DURHAM, N.C. By altering the genetic makeup of normally "unexcitable" cells, Duke University bioengineers have turned them into cells capable of generating and passing electrical current.
This proof-of-concept advance could have broad implications in treating diseases of the nervous system or the heart, since these tissues rely on cells with the ability to communicate with adjacent cells in order to function properly. This communication is achieved through the passage of electrical impulses, known as action potentials, from cell to cell.
The researchers achieved this transformation by introducing genes into the cells that result in the formation of ion channels which are openings, or gates, on the surface of cells. Ion channels allow the flow of electrically charged molecules, or ions, to exit or enter the cell thus enabling the transfer of electric current from one cell to its neighbor.
"By introducing only three specific ion channels, we were able to give normally electrically inactive cells the ability to become electrically excitable," said Rob Kirkton, graduate student in the laboratory of senior investigator Nenad Bursac, associate professor of biomedical engineering at Duke's Pratt School of Engineering.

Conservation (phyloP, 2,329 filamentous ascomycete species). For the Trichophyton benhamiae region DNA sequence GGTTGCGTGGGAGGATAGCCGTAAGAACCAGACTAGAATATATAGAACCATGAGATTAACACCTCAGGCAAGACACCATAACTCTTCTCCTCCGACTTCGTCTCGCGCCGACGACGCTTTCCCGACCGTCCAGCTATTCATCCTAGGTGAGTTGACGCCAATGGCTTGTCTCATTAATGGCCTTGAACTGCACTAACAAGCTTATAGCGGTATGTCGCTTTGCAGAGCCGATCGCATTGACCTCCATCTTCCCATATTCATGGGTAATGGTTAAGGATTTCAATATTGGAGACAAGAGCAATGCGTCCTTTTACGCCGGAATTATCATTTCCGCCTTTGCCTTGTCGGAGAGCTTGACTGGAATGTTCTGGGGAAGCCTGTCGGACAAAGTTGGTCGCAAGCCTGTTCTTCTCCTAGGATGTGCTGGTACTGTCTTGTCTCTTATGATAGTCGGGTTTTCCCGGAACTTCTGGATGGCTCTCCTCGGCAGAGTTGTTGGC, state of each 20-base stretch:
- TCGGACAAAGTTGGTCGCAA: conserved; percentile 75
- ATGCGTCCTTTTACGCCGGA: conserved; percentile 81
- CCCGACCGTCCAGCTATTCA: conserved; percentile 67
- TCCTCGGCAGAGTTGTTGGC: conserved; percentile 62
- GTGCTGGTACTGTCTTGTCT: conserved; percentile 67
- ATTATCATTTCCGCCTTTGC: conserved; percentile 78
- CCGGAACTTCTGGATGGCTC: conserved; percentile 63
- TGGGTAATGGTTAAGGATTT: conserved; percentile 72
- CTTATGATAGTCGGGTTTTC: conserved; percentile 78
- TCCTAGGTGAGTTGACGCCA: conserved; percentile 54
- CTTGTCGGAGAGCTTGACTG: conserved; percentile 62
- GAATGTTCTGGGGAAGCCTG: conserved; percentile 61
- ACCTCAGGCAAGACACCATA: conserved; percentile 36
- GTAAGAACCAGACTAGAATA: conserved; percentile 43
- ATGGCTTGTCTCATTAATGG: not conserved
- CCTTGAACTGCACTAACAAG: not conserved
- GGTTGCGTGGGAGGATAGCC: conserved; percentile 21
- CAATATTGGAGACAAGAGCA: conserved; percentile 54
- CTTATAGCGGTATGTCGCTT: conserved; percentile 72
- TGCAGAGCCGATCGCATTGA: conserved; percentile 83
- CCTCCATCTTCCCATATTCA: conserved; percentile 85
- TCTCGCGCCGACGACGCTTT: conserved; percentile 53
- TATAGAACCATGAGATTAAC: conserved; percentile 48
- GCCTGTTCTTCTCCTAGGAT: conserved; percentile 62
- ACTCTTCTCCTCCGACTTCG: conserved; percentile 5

"We also demonstrated proof-of-concept experiments in which these modified cells were able restore large electrical gaps within and between rat heart cells," Kirkton continued. "This approach to genetically engineering electrical excitability may stimulate the development of new cell or gene-based therapies for excitable tissue repair."
The results of the Duke experiments were published in the journal Nature Communications. The researchers are supported by the National Science Foundation, the American Heart Association and the National Institutes of Health.
"We believe that our approach opens the door to a wide range of novel studies involving electrical communication between cells and may al
|Contact: Richard Merritt|